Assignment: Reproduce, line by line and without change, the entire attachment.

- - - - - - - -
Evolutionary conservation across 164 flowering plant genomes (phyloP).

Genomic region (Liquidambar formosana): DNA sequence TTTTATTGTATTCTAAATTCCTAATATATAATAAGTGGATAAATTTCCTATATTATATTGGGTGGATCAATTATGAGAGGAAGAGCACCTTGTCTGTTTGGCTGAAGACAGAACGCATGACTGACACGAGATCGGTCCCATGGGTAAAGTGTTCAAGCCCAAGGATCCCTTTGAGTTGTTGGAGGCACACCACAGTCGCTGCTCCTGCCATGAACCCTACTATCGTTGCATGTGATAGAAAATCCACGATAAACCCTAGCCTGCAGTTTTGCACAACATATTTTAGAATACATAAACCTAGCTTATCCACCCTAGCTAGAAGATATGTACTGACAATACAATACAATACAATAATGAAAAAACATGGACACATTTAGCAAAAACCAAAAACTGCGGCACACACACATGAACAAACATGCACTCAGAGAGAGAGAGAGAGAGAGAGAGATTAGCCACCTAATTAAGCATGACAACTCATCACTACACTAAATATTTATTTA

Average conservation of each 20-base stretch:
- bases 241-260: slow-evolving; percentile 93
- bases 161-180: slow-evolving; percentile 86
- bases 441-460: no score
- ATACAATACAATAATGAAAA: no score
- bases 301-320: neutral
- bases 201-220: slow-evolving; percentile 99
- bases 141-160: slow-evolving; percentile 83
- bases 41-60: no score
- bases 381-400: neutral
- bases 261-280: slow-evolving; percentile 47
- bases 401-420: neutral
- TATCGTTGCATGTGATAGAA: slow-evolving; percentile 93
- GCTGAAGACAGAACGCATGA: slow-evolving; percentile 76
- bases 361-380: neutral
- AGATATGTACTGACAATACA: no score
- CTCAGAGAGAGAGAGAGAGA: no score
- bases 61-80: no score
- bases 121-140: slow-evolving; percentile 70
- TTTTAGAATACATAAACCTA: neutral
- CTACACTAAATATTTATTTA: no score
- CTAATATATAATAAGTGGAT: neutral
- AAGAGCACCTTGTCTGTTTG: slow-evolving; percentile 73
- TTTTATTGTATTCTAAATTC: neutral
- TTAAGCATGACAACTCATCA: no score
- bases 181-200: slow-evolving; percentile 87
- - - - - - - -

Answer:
Evolutionary conservation across 164 flowering plant genomes (phyloP).

Genomic region (Liquidambar formosana): DNA sequence TTTTATTGTATTCTAAATTCCTAATATATAATAAGTGGATAAATTTCCTATATTATATTGGGTGGATCAATTATGAGAGGAAGAGCACCTTGTCTGTTTGGCTGAAGACAGAACGCATGACTGACACGAGATCGGTCCCATGGGTAAAGTGTTCAAGCCCAAGGATCCCTTTGAGTTGTTGGAGGCACACCACAGTCGCTGCTCCTGCCATGAACCCTACTATCGTTGCATGTGATAGAAAATCCACGATAAACCCTAGCCTGCAGTTTTGCACAACATATTTTAGAATACATAAACCTAGCTTATCCACCCTAGCTAGAAGATATGTACTGACAATACAATACAATACAATAATGAAAAAACATGGACACATTTAGCAAAAACCAAAAACTGCGGCACACACACATGAACAAACATGCACTCAGAGAGAGAGAGAGAGAGAGAGAGATTAGCCACCTAATTAAGCATGACAACTCATCACTACACTAAATATTTATTTA

Average conservation of each 20-base stretch:
- bases 241-260: slow-evolving; percentile 93
- bases 161-180: slow-evolving; percentile 86
- bases 441-460: no score
- ATACAATACAATAATGAAAA: no score
- bases 301-320: neutral
- bases 201-220: slow-evolving; percentile 99
- bases 141-160: slow-evolving; percentile 83
- bases 41-60: no score
- bases 381-400: neutral
- bases 261-280: slow-evolving; percentile 47
- bases 401-420: neutral
- TATCGTTGCATGTGATAGAA: slow-evolving; percentile 93
- GCTGAAGACAGAACGCATGA: slow-evolving; percentile 76
- bases 361-380: neutral
- AGATATGTACTGACAATACA: no score
- CTCAGAGAGAGAGAGAGAGA: no score
- bases 61-80: no score
- bases 121-140: slow-evolving; percentile 70
- TTTTAGAATACATAAACCTA: neutral
- CTACACTAAATATTTATTTA: no score
- CTAATATATAATAAGTGGAT: neutral
- AAGAGCACCTTGTCTGTTTG: slow-evolving; percentile 73
- TTTTATTGTATTCTAAATTC: neutral
- TTAAGCATGACAACTCATCA: no score
- bases 181-200: slow-evolving; percentile 87